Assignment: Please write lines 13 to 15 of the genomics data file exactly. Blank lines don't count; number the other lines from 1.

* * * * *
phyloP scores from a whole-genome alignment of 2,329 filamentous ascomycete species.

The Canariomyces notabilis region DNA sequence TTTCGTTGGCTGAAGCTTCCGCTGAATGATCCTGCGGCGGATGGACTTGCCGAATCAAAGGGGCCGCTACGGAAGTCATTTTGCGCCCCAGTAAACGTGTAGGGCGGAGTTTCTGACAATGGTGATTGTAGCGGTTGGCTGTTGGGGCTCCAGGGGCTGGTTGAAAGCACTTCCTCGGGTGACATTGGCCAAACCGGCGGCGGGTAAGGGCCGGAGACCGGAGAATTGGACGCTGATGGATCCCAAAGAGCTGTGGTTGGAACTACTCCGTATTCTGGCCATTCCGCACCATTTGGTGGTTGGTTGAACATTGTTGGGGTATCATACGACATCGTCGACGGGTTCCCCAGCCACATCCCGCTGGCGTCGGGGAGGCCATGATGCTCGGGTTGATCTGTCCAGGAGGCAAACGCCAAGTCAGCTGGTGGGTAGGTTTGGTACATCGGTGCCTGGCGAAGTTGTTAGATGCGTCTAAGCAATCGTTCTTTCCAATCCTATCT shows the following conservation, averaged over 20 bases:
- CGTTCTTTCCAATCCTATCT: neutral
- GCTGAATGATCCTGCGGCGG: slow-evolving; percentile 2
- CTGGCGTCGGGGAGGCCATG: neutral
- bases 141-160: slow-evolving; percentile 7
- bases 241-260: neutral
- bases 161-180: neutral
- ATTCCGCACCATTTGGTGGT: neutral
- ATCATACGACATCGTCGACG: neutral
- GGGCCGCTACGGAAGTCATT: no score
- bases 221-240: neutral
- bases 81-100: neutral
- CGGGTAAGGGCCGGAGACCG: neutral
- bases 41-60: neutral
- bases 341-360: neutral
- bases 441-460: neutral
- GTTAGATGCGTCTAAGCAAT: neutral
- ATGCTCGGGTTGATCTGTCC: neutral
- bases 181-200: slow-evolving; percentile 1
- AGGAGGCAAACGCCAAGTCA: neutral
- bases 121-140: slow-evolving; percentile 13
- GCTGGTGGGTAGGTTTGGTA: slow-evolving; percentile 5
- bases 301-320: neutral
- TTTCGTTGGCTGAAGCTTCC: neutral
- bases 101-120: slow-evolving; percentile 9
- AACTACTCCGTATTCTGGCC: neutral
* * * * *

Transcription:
- bases 81-100: neutral
- CGGGTAAGGGCCGGAGACCG: neutral
- bases 41-60: neutral